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Ensemble Habitat Mapping of Invasive Plant Species

Authors

  • Thomas J. Stohlgren,

    Corresponding author
    1. U.S. Geological Survey, Fort Collins Science Center, National Institute of Invasive Species Science, Fort Collins, CO, USA.
      *Address correspondence to Thomas J. Stohlgren, U.S. Geological Survey, Fort Collins Science Center, National Institute of Invasive Species Science, Fort Collins, Colorado, USA; tel: 001-970-491-1980; fax: 001-970-491-1965; tom_stohlgren@usgs.gov.
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  • Peter Ma,

    1. NASA Goddard Space Flight Center/Sigma Space, Greenbelt, MD, USA.
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  • Sunil Kumar,

    1. Natural Resource Ecology Laboratory, Colorado State University, Fort Collins, CO, USA.
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  • Monique Rocca,

    1. Department of Forest, Rangeland and Watershed Stewardship, Colorado State University, Fort Collins, CO, USA.
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  • Jeffrey T. Morisette,

    1. U.S. Geological Survey, Fort Collins Science Center, National Institute of Invasive Species Science, Fort Collins, CO, USA.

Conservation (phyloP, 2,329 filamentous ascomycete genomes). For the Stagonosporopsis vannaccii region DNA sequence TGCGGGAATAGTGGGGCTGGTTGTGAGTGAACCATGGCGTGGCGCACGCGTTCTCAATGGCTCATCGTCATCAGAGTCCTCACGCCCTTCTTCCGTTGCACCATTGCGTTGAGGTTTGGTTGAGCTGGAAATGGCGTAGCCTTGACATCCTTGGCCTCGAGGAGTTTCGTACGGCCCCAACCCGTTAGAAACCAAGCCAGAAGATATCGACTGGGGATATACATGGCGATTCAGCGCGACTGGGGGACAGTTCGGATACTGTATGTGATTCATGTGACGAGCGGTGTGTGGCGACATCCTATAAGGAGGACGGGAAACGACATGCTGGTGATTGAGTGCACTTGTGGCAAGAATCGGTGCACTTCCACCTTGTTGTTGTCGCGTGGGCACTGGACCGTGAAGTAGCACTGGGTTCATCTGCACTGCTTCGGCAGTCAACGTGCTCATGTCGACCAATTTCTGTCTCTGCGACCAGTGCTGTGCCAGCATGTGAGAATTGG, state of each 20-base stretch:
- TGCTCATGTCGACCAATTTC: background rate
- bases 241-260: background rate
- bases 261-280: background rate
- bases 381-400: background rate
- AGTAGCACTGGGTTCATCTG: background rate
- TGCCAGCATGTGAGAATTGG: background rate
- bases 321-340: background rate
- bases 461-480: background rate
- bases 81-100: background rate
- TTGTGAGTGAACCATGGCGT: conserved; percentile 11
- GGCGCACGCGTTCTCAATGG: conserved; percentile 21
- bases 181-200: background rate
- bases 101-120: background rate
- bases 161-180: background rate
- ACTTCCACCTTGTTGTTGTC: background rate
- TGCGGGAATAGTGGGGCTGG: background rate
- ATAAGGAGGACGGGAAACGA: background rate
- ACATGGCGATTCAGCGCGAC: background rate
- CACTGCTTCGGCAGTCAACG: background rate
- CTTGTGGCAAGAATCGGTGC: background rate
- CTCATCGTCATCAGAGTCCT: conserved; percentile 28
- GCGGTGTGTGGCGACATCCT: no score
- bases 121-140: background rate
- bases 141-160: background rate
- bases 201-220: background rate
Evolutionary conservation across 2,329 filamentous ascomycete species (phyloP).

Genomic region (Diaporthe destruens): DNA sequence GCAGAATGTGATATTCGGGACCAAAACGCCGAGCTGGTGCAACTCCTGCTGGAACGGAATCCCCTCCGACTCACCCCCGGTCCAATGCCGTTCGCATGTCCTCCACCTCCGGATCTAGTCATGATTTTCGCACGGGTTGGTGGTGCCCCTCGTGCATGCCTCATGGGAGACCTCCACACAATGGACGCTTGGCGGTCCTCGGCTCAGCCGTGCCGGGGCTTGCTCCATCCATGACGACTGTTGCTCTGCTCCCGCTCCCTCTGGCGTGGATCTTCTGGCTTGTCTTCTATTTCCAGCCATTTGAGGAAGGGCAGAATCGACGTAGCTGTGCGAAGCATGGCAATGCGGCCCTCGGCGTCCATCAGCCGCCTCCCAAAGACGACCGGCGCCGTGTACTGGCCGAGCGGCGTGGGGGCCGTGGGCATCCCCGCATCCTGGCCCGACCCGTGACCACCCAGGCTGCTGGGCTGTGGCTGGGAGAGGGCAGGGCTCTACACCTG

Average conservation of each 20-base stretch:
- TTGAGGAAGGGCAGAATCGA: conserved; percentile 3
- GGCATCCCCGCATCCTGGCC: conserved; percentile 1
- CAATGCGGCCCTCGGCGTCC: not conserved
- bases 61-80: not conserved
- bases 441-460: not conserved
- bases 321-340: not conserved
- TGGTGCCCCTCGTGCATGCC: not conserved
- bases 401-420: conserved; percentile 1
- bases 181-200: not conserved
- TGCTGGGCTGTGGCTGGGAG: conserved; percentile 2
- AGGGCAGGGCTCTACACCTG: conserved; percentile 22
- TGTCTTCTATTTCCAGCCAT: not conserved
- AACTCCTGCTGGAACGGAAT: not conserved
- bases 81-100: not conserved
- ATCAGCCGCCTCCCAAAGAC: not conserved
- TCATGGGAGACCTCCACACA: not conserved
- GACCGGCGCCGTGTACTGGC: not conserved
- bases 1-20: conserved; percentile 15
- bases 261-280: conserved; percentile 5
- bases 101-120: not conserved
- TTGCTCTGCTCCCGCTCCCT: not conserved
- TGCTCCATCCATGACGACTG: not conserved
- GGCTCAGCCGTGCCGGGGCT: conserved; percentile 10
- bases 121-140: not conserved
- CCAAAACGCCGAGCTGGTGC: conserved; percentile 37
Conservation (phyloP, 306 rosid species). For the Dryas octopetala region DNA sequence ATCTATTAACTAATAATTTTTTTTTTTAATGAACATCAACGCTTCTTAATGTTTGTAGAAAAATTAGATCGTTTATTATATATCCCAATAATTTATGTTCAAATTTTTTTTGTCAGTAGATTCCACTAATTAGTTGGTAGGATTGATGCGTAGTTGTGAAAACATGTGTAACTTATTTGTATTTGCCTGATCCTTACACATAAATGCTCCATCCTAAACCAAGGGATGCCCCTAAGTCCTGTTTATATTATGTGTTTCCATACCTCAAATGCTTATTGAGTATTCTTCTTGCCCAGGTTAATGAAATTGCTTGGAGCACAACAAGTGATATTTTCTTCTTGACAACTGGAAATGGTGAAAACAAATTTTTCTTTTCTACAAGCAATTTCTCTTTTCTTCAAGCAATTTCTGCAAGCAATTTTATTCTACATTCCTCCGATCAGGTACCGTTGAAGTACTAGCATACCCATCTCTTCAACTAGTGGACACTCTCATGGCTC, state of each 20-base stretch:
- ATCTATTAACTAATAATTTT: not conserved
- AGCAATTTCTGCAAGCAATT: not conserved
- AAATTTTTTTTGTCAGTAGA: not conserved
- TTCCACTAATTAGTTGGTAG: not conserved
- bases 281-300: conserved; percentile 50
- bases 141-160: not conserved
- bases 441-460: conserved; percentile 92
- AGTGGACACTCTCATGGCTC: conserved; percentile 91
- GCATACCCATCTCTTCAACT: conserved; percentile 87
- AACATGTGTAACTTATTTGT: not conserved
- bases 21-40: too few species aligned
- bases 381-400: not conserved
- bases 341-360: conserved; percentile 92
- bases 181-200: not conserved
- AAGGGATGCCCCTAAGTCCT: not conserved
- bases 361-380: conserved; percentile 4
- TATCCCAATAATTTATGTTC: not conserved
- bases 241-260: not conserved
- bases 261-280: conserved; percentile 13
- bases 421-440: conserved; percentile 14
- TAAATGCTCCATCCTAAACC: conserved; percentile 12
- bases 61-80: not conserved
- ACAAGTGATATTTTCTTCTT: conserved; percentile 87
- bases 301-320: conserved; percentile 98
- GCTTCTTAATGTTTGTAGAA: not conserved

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  • Catherine S. Jarnevich,

    1. U.S. Geological Survey, Fort Collins Science Center, National Institute of Invasive Species Science, Fort Collins, CO, USA.
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  • Nate Benson

    1. National Interagency Fire Center, National Park Service, Boise, ID, USA.
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*Address correspondence to Thomas J. Stohlgren, U.S. Geological Survey, Fort Collins Science Center, National Institute of Invasive Species Science, Fort Collins, Colorado, USA; tel: 001-970-491-1980; fax: 001-970-491-1965; tom_stohlgren@usgs.gov.

Abstract

Ensemble species distribution models combine the strengths of several species environmental matching models, while minimizing the weakness of any one model. Ensemble models may be particularly useful in risk analysis of recently arrived, harmful invasive species because species may not yet have spread to all suitable habitats, leaving species-environment relationships difficult to determine. We tested five individual models (logistic regression, boosted regression trees, random forest, multivariate adaptive regression splines (MARS), and maximum entropy model or Maxent) and ensemble modeling for selected nonnative plant species in Yellowstone and Grand Teton National Parks, Wyoming; Sequoia and Kings Canyon National Parks, California, and areas of interior Alaska. The models are based on field data provided by the park staffs, combined with topographic, climatic, and vegetation predictors derived from satellite data. For the four invasive plant species tested, ensemble models were the only models that ranked in the top three models for both field validation and test data. Ensemble models may be more robust than individual species-environment matching models for risk analysis.

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